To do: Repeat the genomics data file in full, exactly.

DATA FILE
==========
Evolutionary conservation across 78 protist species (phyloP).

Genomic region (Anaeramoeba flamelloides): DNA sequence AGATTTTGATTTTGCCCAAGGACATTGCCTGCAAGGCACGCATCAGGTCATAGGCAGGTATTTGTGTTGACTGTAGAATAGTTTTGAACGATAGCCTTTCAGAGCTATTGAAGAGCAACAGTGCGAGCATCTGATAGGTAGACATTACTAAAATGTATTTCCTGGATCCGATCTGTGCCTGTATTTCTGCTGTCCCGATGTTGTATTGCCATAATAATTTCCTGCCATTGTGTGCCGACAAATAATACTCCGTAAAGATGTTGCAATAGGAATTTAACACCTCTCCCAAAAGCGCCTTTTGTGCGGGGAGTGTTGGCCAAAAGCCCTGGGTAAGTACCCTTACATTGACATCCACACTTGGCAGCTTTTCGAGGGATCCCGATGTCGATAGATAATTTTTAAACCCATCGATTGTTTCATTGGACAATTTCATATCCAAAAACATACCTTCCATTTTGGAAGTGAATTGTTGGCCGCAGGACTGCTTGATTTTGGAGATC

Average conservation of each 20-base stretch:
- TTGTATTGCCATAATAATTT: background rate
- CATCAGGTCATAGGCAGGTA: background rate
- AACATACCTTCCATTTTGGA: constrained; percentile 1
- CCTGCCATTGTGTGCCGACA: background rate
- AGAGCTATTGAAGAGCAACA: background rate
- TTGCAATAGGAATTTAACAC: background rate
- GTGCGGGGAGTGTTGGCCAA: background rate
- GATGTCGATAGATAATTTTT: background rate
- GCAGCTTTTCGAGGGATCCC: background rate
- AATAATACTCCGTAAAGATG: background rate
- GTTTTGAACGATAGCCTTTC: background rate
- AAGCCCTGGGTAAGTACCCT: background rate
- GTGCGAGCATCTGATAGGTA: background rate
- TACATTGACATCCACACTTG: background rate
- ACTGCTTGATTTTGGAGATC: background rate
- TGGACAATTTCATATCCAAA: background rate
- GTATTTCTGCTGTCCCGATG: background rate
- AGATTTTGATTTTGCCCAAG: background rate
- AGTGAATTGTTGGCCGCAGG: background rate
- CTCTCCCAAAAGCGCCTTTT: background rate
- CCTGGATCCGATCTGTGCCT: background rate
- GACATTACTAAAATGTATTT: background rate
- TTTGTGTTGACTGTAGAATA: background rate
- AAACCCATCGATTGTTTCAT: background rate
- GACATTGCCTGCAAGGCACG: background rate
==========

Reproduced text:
Evolutionary conservation across 78 protist species (phyloP).

Genomic region (Anaeramoeba flamelloides): DNA sequence AGATTTTGATTTTGCCCAAGGACATTGCCTGCAAGGCACGCATCAGGTCATAGGCAGGTATTTGTGTTGACTGTAGAATAGTTTTGAACGATAGCCTTTCAGAGCTATTGAAGAGCAACAGTGCGAGCATCTGATAGGTAGACATTACTAAAATGTATTTCCTGGATCCGATCTGTGCCTGTATTTCTGCTGTCCCGATGTTGTATTGCCATAATAATTTCCTGCCATTGTGTGCCGACAAATAATACTCCGTAAAGATGTTGCAATAGGAATTTAACACCTCTCCCAAAAGCGCCTTTTGTGCGGGGAGTGTTGGCCAAAAGCCCTGGGTAAGTACCCTTACATTGACATCCACACTTGGCAGCTTTTCGAGGGATCCCGATGTCGATAGATAATTTTTAAACCCATCGATTGTTTCATTGGACAATTTCATATCCAAAAACATACCTTCCATTTTGGAAGTGAATTGTTGGCCGCAGGACTGCTTGATTTTGGAGATC

Average conservation of each 20-base stretch:
- TTGTATTGCCATAATAATTT: background rate
- CATCAGGTCATAGGCAGGTA: background rate
- AACATACCTTCCATTTTGGA: constrained; percentile 1
- CCTGCCATTGTGTGCCGACA: background rate
- AGAGCTATTGAAGAGCAACA: background rate
- TTGCAATAGGAATTTAACAC: background rate
- GTGCGGGGAGTGTTGGCCAA: background rate
- GATGTCGATAGATAATTTTT: background rate
- GCAGCTTTTCGAGGGATCCC: background rate
- AATAATACTCCGTAAAGATG: background rate
- GTTTTGAACGATAGCCTTTC: background rate
- AAGCCCTGGGTAAGTACCCT: background rate
- GTGCGAGCATCTGATAGGTA: background rate
- TACATTGACATCCACACTTG: background rate
- ACTGCTTGATTTTGGAGATC: background rate
- TGGACAATTTCATATCCAAA: background rate
- GTATTTCTGCTGTCCCGATG: background rate
- AGATTTTGATTTTGCCCAAG: background rate
- AGTGAATTGTTGGCCGCAGG: background rate
- CTCTCCCAAAAGCGCCTTTT: background rate
- CCTGGATCCGATCTGTGCCT: background rate
- GACATTACTAAAATGTATTT: background rate
- TTTGTGTTGACTGTAGAATA: background rate
- AAACCCATCGATTGTTTCAT: background rate
- GACATTGCCTGCAAGGCACG: background rate